Key takeaways

  • Combination therapies (CTs) can provide effective treatment options and improve patient outcomes, but the lack of accepted pricing models in Europe represents a barrier to their access.
  • Drawing learnings from multi-indication pricing, we propose the adoption of strategies that support combination-based differential pricing (CBDP).
  • We outline a framework for identifying suitable pricing models, grounded in the clear specification of the CT being considered in terms of therapy configuration, developer configuration, and other factors.
  • Stakeholders should pursue CBDP and, specifically, value-aligned combination pricing, whereby differential prices or payments are agreed according to the value generated by the treatments in different uses.
  • By adopting this framework, stakeholders can ensure that CTs are priced in a manner that reflects their value to patients and the health care system, while encouraging new innovations in the CT space.

This report introduces a framework to support the identification of suitable pricing models for combination therapies, addressing the complex challenges faced in bringing cost-effective combinations to market. With the development of combination therapies becoming more common in oncology and beyond, and a lack of agreed-upon pricing models in Europe, the need for innovative pricing strategies is increasingly evident. The challenges associated with access to combination therapies are well understood and include issues relating to affordability, value attribution, legal constraints, and availability of evidence.

We develop scenarios that should be used to classify combination therapies as a basis for identifying the most suitable pricing model. Therapies may be classified according to scenarios relating to the therapy configuration, developer configuration, patent status, and therapy uses. This classification of combination therapies serves as the foundation for the approach that we outline, supporting tailored pricing strategies that reflect specific circumstances and constraints.

The report draws learnings from the literature on multi-indication pricing, which is analogous to the case of combination therapies. Proposed pricing models in this context include those based on net price adjustments to list prices, weighted or ‘blended’ prices, multiple prices for the same therapies, and outcome-based payments. We consider the suitability of these models for combination therapies and introduce the notion of ‘combination-based differential pricing’ (CBDP). This concept allows for flexibility in the adoption of any specific pricing or payment model that supports differential pricing for combination therapies. Models of CBDP allow for different mechanisms through which prices can be differentiated. In principle, these adjustments can be made based on either volume or value and may be specified ex-ante or ex-post.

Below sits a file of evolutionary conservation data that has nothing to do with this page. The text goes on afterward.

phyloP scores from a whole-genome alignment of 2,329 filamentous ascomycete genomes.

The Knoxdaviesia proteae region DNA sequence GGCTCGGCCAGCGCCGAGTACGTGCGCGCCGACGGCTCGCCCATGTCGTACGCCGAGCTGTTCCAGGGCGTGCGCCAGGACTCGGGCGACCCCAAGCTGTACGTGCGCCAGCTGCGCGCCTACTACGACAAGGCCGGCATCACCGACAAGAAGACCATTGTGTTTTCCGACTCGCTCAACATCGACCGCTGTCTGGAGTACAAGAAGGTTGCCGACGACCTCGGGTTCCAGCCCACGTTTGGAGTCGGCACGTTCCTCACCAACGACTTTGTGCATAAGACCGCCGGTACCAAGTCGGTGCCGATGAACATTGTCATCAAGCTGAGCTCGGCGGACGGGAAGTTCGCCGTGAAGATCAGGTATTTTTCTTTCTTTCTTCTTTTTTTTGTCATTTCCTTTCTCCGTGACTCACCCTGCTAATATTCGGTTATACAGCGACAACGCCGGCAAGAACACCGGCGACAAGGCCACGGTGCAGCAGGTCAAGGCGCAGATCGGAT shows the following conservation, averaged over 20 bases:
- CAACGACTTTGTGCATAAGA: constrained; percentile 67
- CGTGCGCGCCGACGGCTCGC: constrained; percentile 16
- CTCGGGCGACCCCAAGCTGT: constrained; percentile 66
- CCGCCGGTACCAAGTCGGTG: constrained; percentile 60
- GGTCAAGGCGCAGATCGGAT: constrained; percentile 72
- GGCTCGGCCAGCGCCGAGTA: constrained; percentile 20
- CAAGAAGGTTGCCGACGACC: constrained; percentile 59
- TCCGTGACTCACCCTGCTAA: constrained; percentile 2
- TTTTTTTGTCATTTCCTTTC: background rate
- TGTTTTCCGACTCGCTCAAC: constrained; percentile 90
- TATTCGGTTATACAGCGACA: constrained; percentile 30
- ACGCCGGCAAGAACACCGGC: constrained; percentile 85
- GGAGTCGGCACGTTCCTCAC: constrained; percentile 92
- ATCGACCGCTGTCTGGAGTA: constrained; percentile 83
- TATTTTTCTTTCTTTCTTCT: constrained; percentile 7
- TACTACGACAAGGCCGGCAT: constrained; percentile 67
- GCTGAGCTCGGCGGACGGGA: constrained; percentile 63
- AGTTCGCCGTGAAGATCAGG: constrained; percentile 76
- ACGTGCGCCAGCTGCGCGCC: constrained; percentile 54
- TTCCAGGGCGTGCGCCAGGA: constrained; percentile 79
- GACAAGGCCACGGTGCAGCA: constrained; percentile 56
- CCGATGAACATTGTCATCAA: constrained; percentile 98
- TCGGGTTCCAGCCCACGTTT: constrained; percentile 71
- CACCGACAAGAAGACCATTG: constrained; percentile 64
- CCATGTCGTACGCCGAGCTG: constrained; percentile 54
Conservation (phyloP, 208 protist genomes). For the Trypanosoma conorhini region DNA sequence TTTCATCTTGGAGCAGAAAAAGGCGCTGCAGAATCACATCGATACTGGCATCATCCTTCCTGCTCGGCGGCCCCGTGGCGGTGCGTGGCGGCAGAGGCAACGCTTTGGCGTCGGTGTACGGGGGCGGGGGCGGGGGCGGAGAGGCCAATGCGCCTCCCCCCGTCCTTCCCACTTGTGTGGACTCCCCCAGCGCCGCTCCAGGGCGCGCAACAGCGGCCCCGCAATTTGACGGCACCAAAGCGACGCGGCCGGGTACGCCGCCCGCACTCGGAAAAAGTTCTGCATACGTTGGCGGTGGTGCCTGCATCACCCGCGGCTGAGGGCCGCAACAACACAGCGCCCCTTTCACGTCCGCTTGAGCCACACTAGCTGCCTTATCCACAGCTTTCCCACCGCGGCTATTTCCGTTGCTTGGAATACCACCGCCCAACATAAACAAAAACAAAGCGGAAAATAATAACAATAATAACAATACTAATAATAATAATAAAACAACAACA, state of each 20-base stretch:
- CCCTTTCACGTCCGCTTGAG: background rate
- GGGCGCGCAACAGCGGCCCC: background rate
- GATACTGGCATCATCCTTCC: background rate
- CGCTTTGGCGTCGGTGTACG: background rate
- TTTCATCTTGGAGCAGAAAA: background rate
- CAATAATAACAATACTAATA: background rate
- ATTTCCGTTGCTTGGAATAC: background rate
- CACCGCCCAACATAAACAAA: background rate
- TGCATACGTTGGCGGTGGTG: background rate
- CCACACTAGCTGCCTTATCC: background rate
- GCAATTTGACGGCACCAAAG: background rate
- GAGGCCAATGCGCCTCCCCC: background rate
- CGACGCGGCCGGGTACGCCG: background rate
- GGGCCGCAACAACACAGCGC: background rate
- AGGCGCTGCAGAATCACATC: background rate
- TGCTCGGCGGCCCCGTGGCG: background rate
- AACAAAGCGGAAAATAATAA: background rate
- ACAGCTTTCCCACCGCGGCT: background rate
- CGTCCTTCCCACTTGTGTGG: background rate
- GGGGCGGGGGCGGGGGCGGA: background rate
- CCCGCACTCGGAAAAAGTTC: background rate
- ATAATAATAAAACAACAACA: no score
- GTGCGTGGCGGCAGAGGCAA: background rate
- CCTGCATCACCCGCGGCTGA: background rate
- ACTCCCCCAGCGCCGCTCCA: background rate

We outline a strategic approach for decision-makers to implement CBDP effectively by precisely specifying the scenario for a given combination therapy. This enables stakeholders to navigate the challenges and barriers that we discuss and select the most suitable pricing model. Decision-makers should adopt our proposed approach and use it as a foundation to:

  • Implement combination-based differential pricing,
  • Pursue value-aligned combination pricing, and
  • Consider volume-aligned combination pricing as an interim solution where necessary.

In many cases, net price adjustments should be the preferred strategy. Where evidence of value is lacking, and concerns about affordability dominate, volume-aligned combination pricing may be a viable interim solution while a system to support value-aligned pricing is developed. CBDP is just one part of a wider strategy to support access to combination therapies, and important barriers and facilitators must be considered when selecting a pricing model.

By adopting this framework, stakeholders can ensure that combination therapies are priced in a manner that reflects their value to patients and the healthcare system. This will support progress towards a system where patient access to clinically effective combination therapies is timely and affordable.